History Blazer, February 1996
Mathew William Dalton was a busy man in the fall of 1850. A newcomer to Ogden, he hurried to find work and get a house and shop built before winter set in. The settlers had been kind, loaning him tools and a team and wagon. They had even helped him “raise” the house. Young and single, he was excited when the other young people asked permission to have a dance and party in his new cabin to celebrate. On the evening of the dance, lively youths filled his cabin. But Dalton’s anticipation soon turned to disappointment when he was told he could not participate. He was informed at the dance “that the Mormons or Church members did not dance with any person not a member of their faith. Although I furnished the ‘hall’ I could only be a ‘looker on,’ at the happy function of ‘dancing in’ my new house!” But Dalton was a good sport and accepted the fact that people had a right to do what they thought best. In his words, he “acquiesced with their ‘peculiar’ custom.” He enjoyed watching the people dance on his bare dirt floor and marveled at their ability to be happy and full of zest regardless of their humble conditions. He continued: “So on that night, and a bitter cold night it was, I kept up the fires in the house, did the ‘good offices’, and acted as janitor.”
Dalton’s experience was typical of how many of the gold seekers who passed through Utah in 1849 and the early 1850s were treated. Quite a large number of men going to the gold fields had to spend a winter in Utah, because it was too late to continue on to California. Twenty-two-year-old Dalton had left Wisconsin in the spring of 1850. In Racine he had been a carpenter who built homes and furniture, but he had caught the contagious gold fever. Not having an outfit, he traded his labor for food and transportation west. One duty was to do the hunting for the wagon train with which he traveled. When the company reached Fort Hall, they were told by Captain Grant that the Indians were bad on the California Trail that year and that they should detour to Oregon. Dalton, however, decided to travel with a Major Singer to Salt Lake City. As they moved south, the land was completely empty of any settlements. By the time they reached the area that would someday hold Brigham City, Singer’s oxen needed to rest. The impatient Dalton left Singer and set out on his own. About two miles south of where Willard is now located, Dalton ran into a lone gold seeker pushing a wheelbarrow to California. The loner shared his food, and they camped together that night.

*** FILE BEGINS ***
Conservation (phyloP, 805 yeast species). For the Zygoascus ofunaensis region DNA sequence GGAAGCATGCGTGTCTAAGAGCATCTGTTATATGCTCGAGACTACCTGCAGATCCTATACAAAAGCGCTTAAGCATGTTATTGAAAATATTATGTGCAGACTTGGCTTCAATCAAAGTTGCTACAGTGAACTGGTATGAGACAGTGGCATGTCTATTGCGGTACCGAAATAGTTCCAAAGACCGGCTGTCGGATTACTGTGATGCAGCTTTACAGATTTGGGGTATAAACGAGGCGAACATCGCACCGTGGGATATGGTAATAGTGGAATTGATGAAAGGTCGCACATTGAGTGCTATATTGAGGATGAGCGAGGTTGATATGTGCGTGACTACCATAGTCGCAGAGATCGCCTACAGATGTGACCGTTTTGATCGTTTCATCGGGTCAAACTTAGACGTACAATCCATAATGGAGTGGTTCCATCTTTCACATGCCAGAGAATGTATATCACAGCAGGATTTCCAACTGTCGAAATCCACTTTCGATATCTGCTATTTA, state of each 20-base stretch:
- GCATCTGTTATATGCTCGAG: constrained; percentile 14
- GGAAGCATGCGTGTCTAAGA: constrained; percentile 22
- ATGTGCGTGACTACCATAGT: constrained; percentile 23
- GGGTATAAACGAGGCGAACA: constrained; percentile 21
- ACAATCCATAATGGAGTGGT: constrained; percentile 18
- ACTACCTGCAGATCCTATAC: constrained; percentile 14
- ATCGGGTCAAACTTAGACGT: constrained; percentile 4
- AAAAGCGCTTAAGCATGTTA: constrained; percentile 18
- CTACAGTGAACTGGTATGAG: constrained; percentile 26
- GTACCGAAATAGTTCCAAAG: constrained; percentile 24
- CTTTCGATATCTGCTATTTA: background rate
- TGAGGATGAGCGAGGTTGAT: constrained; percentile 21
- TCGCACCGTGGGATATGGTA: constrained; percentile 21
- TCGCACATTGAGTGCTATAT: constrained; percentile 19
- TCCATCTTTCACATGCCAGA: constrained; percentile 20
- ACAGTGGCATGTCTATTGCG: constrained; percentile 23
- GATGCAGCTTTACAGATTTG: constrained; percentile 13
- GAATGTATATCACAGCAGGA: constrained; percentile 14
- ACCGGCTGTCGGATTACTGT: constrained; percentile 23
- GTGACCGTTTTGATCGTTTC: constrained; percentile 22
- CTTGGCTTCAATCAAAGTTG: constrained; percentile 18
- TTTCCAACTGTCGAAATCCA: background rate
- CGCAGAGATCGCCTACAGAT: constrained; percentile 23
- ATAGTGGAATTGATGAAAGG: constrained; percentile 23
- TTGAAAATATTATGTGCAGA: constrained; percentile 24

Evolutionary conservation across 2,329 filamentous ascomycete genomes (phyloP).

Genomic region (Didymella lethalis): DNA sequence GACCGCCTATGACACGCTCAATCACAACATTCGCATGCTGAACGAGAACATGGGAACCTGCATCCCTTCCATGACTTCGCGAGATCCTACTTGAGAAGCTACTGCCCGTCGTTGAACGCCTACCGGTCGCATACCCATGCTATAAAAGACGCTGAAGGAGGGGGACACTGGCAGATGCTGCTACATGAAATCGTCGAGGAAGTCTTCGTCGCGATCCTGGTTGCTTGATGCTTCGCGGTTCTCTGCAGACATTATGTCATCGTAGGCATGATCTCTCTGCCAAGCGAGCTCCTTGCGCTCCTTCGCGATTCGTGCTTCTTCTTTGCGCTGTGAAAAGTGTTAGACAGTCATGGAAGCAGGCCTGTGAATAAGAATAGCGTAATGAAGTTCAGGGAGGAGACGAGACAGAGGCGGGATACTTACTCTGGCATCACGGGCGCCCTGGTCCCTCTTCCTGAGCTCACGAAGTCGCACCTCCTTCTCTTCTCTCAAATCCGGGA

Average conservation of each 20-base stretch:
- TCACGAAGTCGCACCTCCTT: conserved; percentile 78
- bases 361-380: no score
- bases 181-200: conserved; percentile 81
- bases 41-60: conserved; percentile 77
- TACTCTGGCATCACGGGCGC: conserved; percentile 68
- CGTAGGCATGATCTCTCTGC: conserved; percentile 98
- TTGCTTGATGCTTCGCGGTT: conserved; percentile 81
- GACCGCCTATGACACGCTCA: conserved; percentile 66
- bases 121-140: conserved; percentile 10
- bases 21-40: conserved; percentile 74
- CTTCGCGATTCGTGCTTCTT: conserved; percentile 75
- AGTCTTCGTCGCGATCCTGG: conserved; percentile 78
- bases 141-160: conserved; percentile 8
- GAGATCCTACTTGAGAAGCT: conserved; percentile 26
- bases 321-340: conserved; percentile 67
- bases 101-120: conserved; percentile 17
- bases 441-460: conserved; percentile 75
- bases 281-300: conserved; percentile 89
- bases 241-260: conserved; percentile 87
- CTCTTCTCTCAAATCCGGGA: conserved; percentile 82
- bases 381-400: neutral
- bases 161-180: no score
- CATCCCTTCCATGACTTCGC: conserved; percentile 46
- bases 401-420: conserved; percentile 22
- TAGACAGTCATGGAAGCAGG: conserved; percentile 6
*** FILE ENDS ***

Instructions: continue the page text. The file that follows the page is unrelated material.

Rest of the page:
The next day, September 5, 1850, Mathew arrived at the little village of Ogden. By then he had decided he would have to spend the winter among the Mormon settlers and began searching for work. David Moore paid him $2 a day plus board to cut and haul wood from the Weber River bottoms because lumber was much in demand for homes. Using his carpentry skills, Dalton made a bedstead for Moore and launched his furniture-making career in Ogden. With winter quickly approaching, his outdoor labor was not needed; he then decided to build a shop and make household furniture which was desperately needed. During the time he was building his shop, Philip Garner allowed him to use his team, wagon, cabins, and axe to get lumber. He lived with the John Garners who treated him as a family member. He was beginning to fit into the community.
But as he soon found out at the dance, there was still the barrier of religion. Though he had not been able to dance at the party, he had had a very good time watching the young ladies and discovered a reason for wanting to stay in Ogden. Rozilla Whitaker, one of those present had especially attracted his notice. She, likewise, was impressed by the young outsider.
The day after the dance, Dalton commenced his work in earnest. He purchased tools and a lathe in Salt Lake City, cut wood in the river bottoms, and gathered rushes for caning chair bottoms. He did very well in the furniture business and even had to hire people, including Rozilla’s father and brother, to keep up with the demand for furniture. He took a load of furniture to Salt Lake City, selling some to Brigham Young and other prominent people. Dalton was becoming prosperous.
As Dalton lived in the Ogden community, he grew more impressed with the people and their religion. He was fitting in. By early December 1850 he had accepted their religious faith; he was no longer an outsider. His attraction to Rozilla had developed into a friendship and then blossomed into marriage by mid-December. It was now time for another party in Dalton’s log house-shop. A merry crowd of over 100 guests gathered for a wedding dinner, including all the best things available to eat, even imported apple cider that had crossed the plains. In the evening it was time for the second dance in the Dalton cabin. To be sure, Mathew was not a “looker on” this time around but a full and lively participant. He was now “one of the people,” according to his biographer Fred J. Holton.
Some gold seekers who “wintered-over” found a place in the early communities of Utah, as did Dalton. But many more left Utah and continued to California as soon as the weather permitted in the spring. Among those who stayed, many aided the early development of Utah by the contributions they made economically and socially. Dalton went on to become a prominent citizen of Ogden and later Willard. He and some of the other gold rushers found all the gold they really wanted right here in Utah.
Sources: Mathew W. Dalton, LDS Church Archives, Salt Lake City, Utah, MS 5289 folder 1; Fred J. Holton, Mathew William Dalton (Brigham City, 1917, edited and retyped in 1982 by Cleone Dalley and Barbara Hubbard in Logan, copy in Brigham Young University Special Collections, Provo; Bertha Dalton Smith, Mathew William Dalton, 1829–1918: A Biography (n.p., n.d.), edited and retyped by Clavel B. Raty, r. p., 1983).